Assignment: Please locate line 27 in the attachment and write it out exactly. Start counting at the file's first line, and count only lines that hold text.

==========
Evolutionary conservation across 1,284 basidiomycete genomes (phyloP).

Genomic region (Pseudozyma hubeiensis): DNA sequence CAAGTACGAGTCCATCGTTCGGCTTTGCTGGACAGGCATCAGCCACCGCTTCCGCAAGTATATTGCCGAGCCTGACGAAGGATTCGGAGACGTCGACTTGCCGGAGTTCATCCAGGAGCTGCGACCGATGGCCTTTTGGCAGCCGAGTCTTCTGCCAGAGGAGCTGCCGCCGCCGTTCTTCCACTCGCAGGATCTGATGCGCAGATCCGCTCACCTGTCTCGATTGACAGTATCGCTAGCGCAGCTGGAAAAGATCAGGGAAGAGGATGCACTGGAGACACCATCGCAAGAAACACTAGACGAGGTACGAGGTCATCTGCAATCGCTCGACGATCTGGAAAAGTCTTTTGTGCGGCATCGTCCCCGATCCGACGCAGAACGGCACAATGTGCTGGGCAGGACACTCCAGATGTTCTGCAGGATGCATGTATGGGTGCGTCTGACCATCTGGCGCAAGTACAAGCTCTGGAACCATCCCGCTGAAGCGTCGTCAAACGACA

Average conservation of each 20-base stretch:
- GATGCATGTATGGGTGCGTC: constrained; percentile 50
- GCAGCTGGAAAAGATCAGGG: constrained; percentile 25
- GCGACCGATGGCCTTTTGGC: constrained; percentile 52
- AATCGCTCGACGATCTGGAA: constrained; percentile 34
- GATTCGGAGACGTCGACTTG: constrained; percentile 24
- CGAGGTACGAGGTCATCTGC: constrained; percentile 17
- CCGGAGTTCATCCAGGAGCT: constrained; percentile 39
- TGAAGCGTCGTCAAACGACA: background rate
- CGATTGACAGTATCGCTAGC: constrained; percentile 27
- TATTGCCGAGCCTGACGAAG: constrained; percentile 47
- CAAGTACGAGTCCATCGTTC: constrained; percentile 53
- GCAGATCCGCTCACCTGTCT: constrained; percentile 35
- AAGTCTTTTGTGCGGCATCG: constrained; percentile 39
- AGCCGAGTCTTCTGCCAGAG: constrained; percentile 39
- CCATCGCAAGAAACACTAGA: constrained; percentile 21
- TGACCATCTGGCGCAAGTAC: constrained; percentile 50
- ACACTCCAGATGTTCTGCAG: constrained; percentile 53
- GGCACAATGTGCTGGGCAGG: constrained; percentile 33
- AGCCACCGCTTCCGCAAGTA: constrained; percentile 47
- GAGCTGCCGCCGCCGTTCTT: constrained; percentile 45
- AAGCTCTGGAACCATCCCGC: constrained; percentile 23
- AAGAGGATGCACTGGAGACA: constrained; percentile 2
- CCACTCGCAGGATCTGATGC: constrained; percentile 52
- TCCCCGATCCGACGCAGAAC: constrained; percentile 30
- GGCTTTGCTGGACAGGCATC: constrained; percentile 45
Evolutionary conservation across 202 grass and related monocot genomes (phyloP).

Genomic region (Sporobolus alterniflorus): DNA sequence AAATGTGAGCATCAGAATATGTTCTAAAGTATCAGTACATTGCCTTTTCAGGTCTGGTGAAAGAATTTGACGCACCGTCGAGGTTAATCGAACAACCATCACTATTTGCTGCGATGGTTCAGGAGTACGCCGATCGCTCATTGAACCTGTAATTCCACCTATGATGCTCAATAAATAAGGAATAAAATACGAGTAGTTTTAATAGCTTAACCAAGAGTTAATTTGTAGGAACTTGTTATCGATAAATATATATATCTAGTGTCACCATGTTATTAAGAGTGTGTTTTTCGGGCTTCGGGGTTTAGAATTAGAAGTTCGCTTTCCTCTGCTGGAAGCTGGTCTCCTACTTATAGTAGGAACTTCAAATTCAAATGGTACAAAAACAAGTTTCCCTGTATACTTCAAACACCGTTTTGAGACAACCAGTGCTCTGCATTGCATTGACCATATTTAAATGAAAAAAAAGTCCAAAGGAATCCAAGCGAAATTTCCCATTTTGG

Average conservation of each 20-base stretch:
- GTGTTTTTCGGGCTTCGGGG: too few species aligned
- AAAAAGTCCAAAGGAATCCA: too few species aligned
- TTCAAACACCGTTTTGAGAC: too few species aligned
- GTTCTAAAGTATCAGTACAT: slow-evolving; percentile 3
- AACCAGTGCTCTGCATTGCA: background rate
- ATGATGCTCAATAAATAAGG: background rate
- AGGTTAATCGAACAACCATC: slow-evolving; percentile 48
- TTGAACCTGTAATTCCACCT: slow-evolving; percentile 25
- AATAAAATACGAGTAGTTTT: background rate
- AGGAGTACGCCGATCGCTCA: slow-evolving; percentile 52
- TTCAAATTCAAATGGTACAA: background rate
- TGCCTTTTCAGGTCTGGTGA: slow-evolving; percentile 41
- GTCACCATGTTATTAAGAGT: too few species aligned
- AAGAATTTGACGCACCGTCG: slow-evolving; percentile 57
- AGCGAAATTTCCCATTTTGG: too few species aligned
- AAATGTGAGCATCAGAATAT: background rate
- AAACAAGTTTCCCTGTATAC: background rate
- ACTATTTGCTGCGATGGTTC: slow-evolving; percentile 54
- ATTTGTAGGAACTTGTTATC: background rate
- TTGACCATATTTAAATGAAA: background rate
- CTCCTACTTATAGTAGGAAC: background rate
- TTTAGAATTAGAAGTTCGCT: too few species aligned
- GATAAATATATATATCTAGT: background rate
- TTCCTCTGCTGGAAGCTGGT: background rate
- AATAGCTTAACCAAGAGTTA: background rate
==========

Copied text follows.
- TCCCCGATCCGACGCAGAAC: constrained; percentile 30